With industry experience spanning spanning 30+ years, Gildan is expected to fully pivot the brand towards the wholesale market and dedicate it’s resources to serving that consumer base. It’s unsure how much of the current line will remain after the American Apparel Bankruptcy, but if you’re a wholesale buyer or screen printer who’s had trouble buying American Apparel in the past, things just might get a little easier.

American Apparel Bankruptcy

Courtesy of Teen Vogue

Warehouse closures for both retail and wholesale products have already begun in Southern California–including massive layoffs at the famous American Apparel factory in Downtown Los Angeles. Because of this, stock levels represented on your distributor’s website may not be 100% accurate or up-to-date. Only one thing’s for sure–if you need popular shirts like the 2001, BB401 or BB453–be sure to stock up now while you can!

Stay Tuned for more Updates on the American Apparel Bankruptcy!


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Gildan will Continue Manufacturing some American Apparel Lines in the US

American Apparel Wholesale

Forbes: American Apparel Agrees To Gildan Activewear Acquisition

Fortune: Bankrupt Retailer American Apparel Begins Laying Off Thousands of Workers

Gildan: Company Overview

Embroidery: Customization for Everything


As much as we love our t-shirts, even we Southern Californians have to admit there are some occasions where short-sleeve cotton isn’t going to pass muster. But just because you’re dressing up, you don’t have to forgo customization. When you’re looking to personalize items other than t-shirts (polos, bags, button-downs, hats), your best option is to consider an embroidery quote.

Image above: the Barudan Embroidery Machine at Embroidery Classics Calgary Alberta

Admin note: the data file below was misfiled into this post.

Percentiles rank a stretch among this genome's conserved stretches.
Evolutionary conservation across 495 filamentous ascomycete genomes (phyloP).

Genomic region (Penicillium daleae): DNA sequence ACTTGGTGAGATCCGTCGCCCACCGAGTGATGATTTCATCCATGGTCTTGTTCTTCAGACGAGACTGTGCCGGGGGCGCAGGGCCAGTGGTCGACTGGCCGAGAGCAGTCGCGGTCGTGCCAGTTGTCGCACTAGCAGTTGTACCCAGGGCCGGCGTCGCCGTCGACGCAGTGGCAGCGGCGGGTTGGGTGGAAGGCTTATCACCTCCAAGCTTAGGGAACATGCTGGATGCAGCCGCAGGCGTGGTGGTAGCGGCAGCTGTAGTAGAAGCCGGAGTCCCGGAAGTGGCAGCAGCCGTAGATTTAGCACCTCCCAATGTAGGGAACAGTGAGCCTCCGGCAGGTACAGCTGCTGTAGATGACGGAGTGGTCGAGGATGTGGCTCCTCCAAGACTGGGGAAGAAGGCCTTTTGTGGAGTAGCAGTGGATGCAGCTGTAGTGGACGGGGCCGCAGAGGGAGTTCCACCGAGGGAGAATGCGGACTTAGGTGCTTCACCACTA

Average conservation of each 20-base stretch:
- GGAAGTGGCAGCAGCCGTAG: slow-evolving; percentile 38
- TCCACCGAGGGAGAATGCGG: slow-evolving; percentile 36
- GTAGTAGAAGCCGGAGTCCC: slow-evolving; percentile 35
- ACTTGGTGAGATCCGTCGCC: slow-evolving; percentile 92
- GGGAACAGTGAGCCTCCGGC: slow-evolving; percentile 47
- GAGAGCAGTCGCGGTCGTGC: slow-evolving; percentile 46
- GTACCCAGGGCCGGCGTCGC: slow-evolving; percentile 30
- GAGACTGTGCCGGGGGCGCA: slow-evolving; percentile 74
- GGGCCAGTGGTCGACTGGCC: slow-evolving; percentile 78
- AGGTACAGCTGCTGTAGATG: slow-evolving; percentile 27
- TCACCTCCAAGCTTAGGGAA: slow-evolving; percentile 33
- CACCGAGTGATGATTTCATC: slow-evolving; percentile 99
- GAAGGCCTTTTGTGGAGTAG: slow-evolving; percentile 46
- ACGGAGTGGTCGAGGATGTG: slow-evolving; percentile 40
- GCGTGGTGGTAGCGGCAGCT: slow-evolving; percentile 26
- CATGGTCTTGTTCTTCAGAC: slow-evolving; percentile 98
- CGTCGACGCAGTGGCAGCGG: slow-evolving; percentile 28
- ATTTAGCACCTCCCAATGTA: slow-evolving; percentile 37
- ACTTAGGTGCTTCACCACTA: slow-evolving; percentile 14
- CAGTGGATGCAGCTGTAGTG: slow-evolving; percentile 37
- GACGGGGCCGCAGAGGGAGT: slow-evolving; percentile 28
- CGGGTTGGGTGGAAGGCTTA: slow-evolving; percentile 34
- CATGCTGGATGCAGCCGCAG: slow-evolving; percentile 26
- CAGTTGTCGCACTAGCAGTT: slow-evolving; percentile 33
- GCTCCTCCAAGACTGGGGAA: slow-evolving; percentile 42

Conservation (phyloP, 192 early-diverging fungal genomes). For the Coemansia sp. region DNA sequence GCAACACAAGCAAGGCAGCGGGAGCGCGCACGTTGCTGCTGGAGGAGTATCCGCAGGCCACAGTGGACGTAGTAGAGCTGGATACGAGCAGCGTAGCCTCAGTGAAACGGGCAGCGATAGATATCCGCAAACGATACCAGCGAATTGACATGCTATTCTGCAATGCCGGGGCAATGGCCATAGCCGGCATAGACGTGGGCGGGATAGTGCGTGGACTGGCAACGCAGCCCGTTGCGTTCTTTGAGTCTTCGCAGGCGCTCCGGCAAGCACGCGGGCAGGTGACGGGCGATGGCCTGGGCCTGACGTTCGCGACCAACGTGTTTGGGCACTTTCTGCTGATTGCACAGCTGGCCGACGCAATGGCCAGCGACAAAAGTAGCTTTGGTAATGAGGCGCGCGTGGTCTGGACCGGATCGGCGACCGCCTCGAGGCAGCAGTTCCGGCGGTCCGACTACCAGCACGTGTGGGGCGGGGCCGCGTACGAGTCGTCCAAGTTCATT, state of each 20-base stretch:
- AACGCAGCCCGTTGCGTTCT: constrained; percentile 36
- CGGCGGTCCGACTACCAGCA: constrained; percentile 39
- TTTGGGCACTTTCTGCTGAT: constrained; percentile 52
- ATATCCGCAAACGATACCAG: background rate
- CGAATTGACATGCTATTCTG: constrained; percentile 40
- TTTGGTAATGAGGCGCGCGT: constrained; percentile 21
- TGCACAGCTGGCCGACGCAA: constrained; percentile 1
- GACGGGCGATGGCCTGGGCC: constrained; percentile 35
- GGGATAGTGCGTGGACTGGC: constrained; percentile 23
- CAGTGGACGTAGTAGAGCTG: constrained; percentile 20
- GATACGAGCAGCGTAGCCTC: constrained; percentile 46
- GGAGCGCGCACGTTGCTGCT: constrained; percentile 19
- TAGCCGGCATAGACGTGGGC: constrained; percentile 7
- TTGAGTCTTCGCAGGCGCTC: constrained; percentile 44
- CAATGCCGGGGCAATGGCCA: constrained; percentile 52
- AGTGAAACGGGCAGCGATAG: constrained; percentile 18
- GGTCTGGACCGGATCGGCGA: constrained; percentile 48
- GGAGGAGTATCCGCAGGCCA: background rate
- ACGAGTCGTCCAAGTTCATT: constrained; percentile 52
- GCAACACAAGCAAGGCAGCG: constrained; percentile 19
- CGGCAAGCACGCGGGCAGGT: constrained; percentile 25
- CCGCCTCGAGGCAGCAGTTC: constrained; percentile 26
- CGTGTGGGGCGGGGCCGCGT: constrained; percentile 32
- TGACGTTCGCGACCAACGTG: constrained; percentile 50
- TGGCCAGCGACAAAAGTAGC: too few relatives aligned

closeup_bone needle

Unlike the majority of customization methods that rely on applying ink to textiles, with embroidery, you simply sew the logo or design of your choice onto anything from baseball caps to golf shirts and jackets. And this isn’t a new concept. In fact, needlework can be traced all the back to the earliest human civilizations when prehistoric bone needles would be used to sew together skins and furs in order to make clothes, shoes, tents and blankets. Since then, elaborate and intricately embroidered textiles have been a sign of wealth and status in many cultures including ancient Persia, India, China, Japan and Europe.

Image above: Bone Needle with yucca thread from the American Southwest Virtual Museum

punchtapeFor thousands of years, all embroidery was handwork, until in 1828 (before the invention of the sewing machine!) Josue Heilmann in France invented small hand embroidery machine. He wasn’t able to make a go of the business side of things, but his invention inspired numerous others to create and sell similar machines.

It would be another 150 years before the next embroidery revolution took place in 1980, with the invention of the first computerized embroidery machine. Prior to modern computers, most machine embroidery was completed by punching designs on a paper tape or group of cards that ran through the machine. But this modern machine utilized a design that had been pre-programed by the computer into the sewing machine.

Image above: An early punch-card embroidery machine at the German Museum of Technology

These days it’s all about the software. Contemporary embroidery is created using a computerized embroidery machine that translates the design into a digitized embroidery pattern. The machine holds the fabric taut using a hoop and the pattern is then applied to the textile using different types of fills to add texture and design to the finished piece. You can apply embroidery decoration to nearly every type of fabric.

Image above: Ricoma Embroidery Machine